Victorinus: In Apocalypsin (5.1-3)

[5.1] And in the hand of the one sitting upon the judgment-seat was a book, written on the inside, sealed with seven seals: they signify the Old Testament, which is placed in the hand of our Lord, who has received judgment from the Father. He says, A herald cried out, whether anyone was worthy to open the book and remove its seals, and no one was found worthy, neither in heaven, nor in the earth, nor under the earth. For to open the Testament is to suffer, and to conquer death for men. To be worthy of this no one was found, neither among the angels in heaven, nor among men in the earth, nor among the souls of the saints in rest, none but Christ the Son of God alone, Whom he says he saw: a lamb as though slaughtered, having seven horns in number. About Him was predicted whatever the Law reflected about Him through the offerings and sacrifices, which was necessary for Him to accomplish. And because He was the testator and conquered death, it was just that He was made the heir of God, that he might also possess the substance of the one dying, that is, the members of humanity.

[5.2] He says this, The lion of the tribe of Judah, of the root of David, has conquered. We read of the lion of the tribe of Judah in Genesis, where the Patriarch Jacob says: Judah, your brothers praise you: you have both lain down and risen up like a lion, and like the cub of a lion. For He is called a lion for conquering death; for suffering for men, like a lamb led to the slaughter. But because He conquered death and came before (?) the work of the torturer, He is called as though slain. This, therefore, He opens and unseals: that Testament which He had sealed. Moses the Lawmaker also knows this, which needed to be sealed and hidden until the coming of His Passion. He veiled his face and spoke thus to the people, showing that the words of the prediction were veiled until the coming of the time of Christ. Also, when he read the Law to all the people, he took red wool, and the blood of a bull, and sprinkled water on all the people, saying: This is the blood of the Testament, which the Lord has commanded for you. Therefore it is necessary for you, the diligent man, to observe that the whole of the prediction coheres as one. For it does not suffice to call these the Law, which are also called a Testament. No law is called a testament, nor is a testament called anything else, except what is made by those who are dying; and whatever things are inside the testament are sealed until the day of death of the testator. Therefore, now it may only properly be unsealed by the slain lamb which like a lion tore apart death, and who accomplished what was foretold, and freed men, that is flesh from death, and took possession of the substance of the dying, that is, of the members of humanity. As through one body all men came under a debt of death, so through one body all believers rise up in life eternal. Therefore, now the face of Moses is open, now also revealed, and therefore the Apocalypse is called the Revelation, now His book is unsealed, now the sacrifices of offerings are understood, now the priesthood and commandments of Christ and the building of the temple and the testimonies are openly understood.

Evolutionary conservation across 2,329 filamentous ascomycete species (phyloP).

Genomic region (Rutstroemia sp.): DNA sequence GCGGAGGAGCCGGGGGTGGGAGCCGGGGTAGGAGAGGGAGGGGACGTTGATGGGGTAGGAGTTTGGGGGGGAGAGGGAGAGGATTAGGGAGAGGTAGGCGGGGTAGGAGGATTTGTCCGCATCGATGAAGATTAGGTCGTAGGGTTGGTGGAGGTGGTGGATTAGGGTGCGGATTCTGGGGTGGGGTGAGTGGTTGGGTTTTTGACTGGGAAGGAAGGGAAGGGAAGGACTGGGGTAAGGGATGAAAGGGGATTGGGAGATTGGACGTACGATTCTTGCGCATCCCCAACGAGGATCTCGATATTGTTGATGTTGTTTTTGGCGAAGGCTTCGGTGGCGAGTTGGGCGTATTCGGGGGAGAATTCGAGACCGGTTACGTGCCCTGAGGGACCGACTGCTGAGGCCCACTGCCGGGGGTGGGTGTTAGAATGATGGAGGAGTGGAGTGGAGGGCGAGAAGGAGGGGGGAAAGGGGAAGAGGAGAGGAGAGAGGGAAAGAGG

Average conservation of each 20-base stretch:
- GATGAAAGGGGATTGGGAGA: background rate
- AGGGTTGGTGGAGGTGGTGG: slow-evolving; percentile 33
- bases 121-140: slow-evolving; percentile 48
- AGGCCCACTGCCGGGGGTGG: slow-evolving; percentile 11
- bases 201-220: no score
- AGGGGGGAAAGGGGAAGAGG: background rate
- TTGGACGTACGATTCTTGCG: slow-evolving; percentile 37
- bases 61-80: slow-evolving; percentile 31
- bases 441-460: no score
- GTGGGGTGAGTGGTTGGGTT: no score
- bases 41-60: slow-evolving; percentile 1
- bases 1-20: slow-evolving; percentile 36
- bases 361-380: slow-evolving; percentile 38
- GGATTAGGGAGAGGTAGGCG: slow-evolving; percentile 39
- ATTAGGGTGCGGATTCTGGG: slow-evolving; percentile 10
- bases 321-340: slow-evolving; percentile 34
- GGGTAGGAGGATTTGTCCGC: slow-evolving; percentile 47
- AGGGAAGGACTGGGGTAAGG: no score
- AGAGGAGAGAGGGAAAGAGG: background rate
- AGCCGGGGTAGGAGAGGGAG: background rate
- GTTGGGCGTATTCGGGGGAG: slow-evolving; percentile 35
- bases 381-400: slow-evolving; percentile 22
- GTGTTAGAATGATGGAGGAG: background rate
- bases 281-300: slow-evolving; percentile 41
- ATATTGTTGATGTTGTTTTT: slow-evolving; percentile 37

[5.3] The twenty-four elders and the four animals, having harps and bowls, sing a new song: singing a new song shows the combination of the prediction of the Old Testament with the new Christian people, that is, those who carry out their confession publicly. It is new for the Son of God to be made man, and indeed new for Him to be handed over to death by men, new to rise up on the third day, new to ascend bodily into heaven, new to grant removal of sins to men, new for the Holy Spirit to seal men, new to take up a priesthood of prayers and to expect a Kingdom of immeasurable promise. For harps, with strings extended on wood, signifies the body of Christ, that is the flesh of Christ, connected (to the cross) in His Passion; and bowls: confession, and the propogation of a new priesthood. Many angels: on the contrary all, all of the chosen bringing thanks to our Lord for freeing man from the plague of death.

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